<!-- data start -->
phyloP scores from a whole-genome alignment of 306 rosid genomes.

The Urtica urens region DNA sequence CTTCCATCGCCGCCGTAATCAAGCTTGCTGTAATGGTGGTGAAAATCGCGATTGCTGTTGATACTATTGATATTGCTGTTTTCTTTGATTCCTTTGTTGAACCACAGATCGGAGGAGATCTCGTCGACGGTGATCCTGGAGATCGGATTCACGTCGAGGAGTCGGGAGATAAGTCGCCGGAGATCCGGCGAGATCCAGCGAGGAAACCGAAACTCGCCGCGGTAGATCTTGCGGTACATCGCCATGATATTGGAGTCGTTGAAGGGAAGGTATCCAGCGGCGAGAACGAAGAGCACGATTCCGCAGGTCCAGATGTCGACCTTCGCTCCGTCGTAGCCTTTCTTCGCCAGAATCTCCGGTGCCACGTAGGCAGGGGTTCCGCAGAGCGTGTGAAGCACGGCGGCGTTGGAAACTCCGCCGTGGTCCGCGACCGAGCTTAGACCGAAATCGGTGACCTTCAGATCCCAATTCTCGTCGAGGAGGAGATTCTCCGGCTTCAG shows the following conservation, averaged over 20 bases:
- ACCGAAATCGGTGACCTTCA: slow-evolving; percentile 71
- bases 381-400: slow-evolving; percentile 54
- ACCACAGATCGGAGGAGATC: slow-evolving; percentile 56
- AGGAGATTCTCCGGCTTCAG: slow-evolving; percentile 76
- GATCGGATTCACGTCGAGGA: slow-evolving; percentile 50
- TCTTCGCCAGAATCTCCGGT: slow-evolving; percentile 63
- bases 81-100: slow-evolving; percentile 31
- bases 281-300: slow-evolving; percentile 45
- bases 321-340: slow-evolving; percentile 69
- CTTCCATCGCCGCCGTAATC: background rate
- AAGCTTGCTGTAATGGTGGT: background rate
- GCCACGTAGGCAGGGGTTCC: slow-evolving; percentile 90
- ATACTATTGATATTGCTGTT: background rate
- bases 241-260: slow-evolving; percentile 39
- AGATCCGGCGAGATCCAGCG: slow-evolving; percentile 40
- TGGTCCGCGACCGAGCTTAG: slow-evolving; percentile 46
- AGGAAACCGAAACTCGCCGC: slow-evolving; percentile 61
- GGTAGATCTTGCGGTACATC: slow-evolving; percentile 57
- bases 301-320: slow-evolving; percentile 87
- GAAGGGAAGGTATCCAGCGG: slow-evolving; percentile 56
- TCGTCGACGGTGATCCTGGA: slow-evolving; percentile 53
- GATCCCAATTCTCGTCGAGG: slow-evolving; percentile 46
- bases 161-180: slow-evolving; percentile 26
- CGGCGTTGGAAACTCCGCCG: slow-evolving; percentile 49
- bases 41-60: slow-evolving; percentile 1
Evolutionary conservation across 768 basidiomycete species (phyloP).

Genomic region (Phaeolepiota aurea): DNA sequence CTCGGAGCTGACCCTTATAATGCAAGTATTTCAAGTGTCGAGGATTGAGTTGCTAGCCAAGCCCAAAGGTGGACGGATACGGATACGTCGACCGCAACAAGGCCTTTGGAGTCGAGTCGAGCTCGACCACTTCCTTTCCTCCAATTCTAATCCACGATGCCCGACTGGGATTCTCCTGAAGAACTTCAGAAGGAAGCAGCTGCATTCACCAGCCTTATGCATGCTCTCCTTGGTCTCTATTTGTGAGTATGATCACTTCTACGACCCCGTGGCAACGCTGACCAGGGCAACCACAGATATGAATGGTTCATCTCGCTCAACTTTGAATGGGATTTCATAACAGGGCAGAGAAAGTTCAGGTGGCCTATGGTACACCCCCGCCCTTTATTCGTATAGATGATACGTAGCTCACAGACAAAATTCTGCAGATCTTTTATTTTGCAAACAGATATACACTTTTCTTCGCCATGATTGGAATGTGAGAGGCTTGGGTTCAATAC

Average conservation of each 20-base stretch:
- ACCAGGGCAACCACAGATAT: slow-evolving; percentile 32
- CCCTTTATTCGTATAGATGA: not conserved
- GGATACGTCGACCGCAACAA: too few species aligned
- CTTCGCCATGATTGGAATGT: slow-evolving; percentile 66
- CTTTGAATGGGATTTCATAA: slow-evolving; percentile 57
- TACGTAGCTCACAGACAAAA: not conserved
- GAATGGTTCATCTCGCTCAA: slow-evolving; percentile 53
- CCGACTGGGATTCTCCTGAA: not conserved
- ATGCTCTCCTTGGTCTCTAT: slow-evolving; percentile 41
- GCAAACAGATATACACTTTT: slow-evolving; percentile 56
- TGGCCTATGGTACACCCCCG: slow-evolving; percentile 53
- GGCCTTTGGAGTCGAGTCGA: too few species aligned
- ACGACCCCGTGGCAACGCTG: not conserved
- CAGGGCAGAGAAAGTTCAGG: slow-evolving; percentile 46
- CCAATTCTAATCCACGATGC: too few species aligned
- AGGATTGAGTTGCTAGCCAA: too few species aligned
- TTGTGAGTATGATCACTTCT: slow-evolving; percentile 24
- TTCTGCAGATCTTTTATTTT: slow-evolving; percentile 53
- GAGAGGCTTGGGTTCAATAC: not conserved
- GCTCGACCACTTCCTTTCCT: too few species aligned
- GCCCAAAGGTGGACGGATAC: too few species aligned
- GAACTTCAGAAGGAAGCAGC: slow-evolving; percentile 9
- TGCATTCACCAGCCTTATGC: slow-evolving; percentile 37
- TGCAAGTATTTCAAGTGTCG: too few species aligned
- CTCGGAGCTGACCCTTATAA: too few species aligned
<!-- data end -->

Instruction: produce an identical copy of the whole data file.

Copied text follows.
phyloP scores from a whole-genome alignment of 306 rosid genomes.

The Urtica urens region DNA sequence CTTCCATCGCCGCCGTAATCAAGCTTGCTGTAATGGTGGTGAAAATCGCGATTGCTGTTGATACTATTGATATTGCTGTTTTCTTTGATTCCTTTGTTGAACCACAGATCGGAGGAGATCTCGTCGACGGTGATCCTGGAGATCGGATTCACGTCGAGGAGTCGGGAGATAAGTCGCCGGAGATCCGGCGAGATCCAGCGAGGAAACCGAAACTCGCCGCGGTAGATCTTGCGGTACATCGCCATGATATTGGAGTCGTTGAAGGGAAGGTATCCAGCGGCGAGAACGAAGAGCACGATTCCGCAGGTCCAGATGTCGACCTTCGCTCCGTCGTAGCCTTTCTTCGCCAGAATCTCCGGTGCCACGTAGGCAGGGGTTCCGCAGAGCGTGTGAAGCACGGCGGCGTTGGAAACTCCGCCGTGGTCCGCGACCGAGCTTAGACCGAAATCGGTGACCTTCAGATCCCAATTCTCGTCGAGGAGGAGATTCTCCGGCTTCAG shows the following conservation, averaged over 20 bases:
- ACCGAAATCGGTGACCTTCA: slow-evolving; percentile 71
- bases 381-400: slow-evolving; percentile 54
- ACCACAGATCGGAGGAGATC: slow-evolving; percentile 56
- AGGAGATTCTCCGGCTTCAG: slow-evolving; percentile 76
- GATCGGATTCACGTCGAGGA: slow-evolving; percentile 50
- TCTTCGCCAGAATCTCCGGT: slow-evolving; percentile 63
- bases 81-100: slow-evolving; percentile 31
- bases 281-300: slow-evolving; percentile 45
- bases 321-340: slow-evolving; percentile 69
- CTTCCATCGCCGCCGTAATC: background rate
- AAGCTTGCTGTAATGGTGGT: background rate
- GCCACGTAGGCAGGGGTTCC: slow-evolving; percentile 90
- ATACTATTGATATTGCTGTT: background rate
- bases 241-260: slow-evolving; percentile 39
- AGATCCGGCGAGATCCAGCG: slow-evolving; percentile 40
- TGGTCCGCGACCGAGCTTAG: slow-evolving; percentile 46
- AGGAAACCGAAACTCGCCGC: slow-evolving; percentile 61
- GGTAGATCTTGCGGTACATC: slow-evolving; percentile 57
- bases 301-320: slow-evolving; percentile 87
- GAAGGGAAGGTATCCAGCGG: slow-evolving; percentile 56
- TCGTCGACGGTGATCCTGGA: slow-evolving; percentile 53
- GATCCCAATTCTCGTCGAGG: slow-evolving; percentile 46
- bases 161-180: slow-evolving; percentile 26
- CGGCGTTGGAAACTCCGCCG: slow-evolving; percentile 49
- bases 41-60: slow-evolving; percentile 1
Evolutionary conservation across 768 basidiomycete species (phyloP).

Genomic region (Phaeolepiota aurea): DNA sequence CTCGGAGCTGACCCTTATAATGCAAGTATTTCAAGTGTCGAGGATTGAGTTGCTAGCCAAGCCCAAAGGTGGACGGATACGGATACGTCGACCGCAACAAGGCCTTTGGAGTCGAGTCGAGCTCGACCACTTCCTTTCCTCCAATTCTAATCCACGATGCCCGACTGGGATTCTCCTGAAGAACTTCAGAAGGAAGCAGCTGCATTCACCAGCCTTATGCATGCTCTCCTTGGTCTCTATTTGTGAGTATGATCACTTCTACGACCCCGTGGCAACGCTGACCAGGGCAACCACAGATATGAATGGTTCATCTCGCTCAACTTTGAATGGGATTTCATAACAGGGCAGAGAAAGTTCAGGTGGCCTATGGTACACCCCCGCCCTTTATTCGTATAGATGATACGTAGCTCACAGACAAAATTCTGCAGATCTTTTATTTTGCAAACAGATATACACTTTTCTTCGCCATGATTGGAATGTGAGAGGCTTGGGTTCAATAC

Average conservation of each 20-base stretch:
- ACCAGGGCAACCACAGATAT: slow-evolving; percentile 32
- CCCTTTATTCGTATAGATGA: not conserved
- GGATACGTCGACCGCAACAA: too few species aligned
- CTTCGCCATGATTGGAATGT: slow-evolving; percentile 66
- CTTTGAATGGGATTTCATAA: slow-evolving; percentile 57
- TACGTAGCTCACAGACAAAA: not conserved
- GAATGGTTCATCTCGCTCAA: slow-evolving; percentile 53
- CCGACTGGGATTCTCCTGAA: not conserved
- ATGCTCTCCTTGGTCTCTAT: slow-evolving; percentile 41
- GCAAACAGATATACACTTTT: slow-evolving; percentile 56
- TGGCCTATGGTACACCCCCG: slow-evolving; percentile 53
- GGCCTTTGGAGTCGAGTCGA: too few species aligned
- ACGACCCCGTGGCAACGCTG: not conserved
- CAGGGCAGAGAAAGTTCAGG: slow-evolving; percentile 46
- CCAATTCTAATCCACGATGC: too few species aligned
- AGGATTGAGTTGCTAGCCAA: too few species aligned
- TTGTGAGTATGATCACTTCT: slow-evolving; percentile 24
- TTCTGCAGATCTTTTATTTT: slow-evolving; percentile 53
- GAGAGGCTTGGGTTCAATAC: not conserved
- GCTCGACCACTTCCTTTCCT: too few species aligned
- GCCCAAAGGTGGACGGATAC: too few species aligned
- GAACTTCAGAAGGAAGCAGC: slow-evolving; percentile 9
- TGCATTCACCAGCCTTATGC: slow-evolving; percentile 37
- TGCAAGTATTTCAAGTGTCG: too few species aligned
- CTCGGAGCTGACCCTTATAA: too few species aligned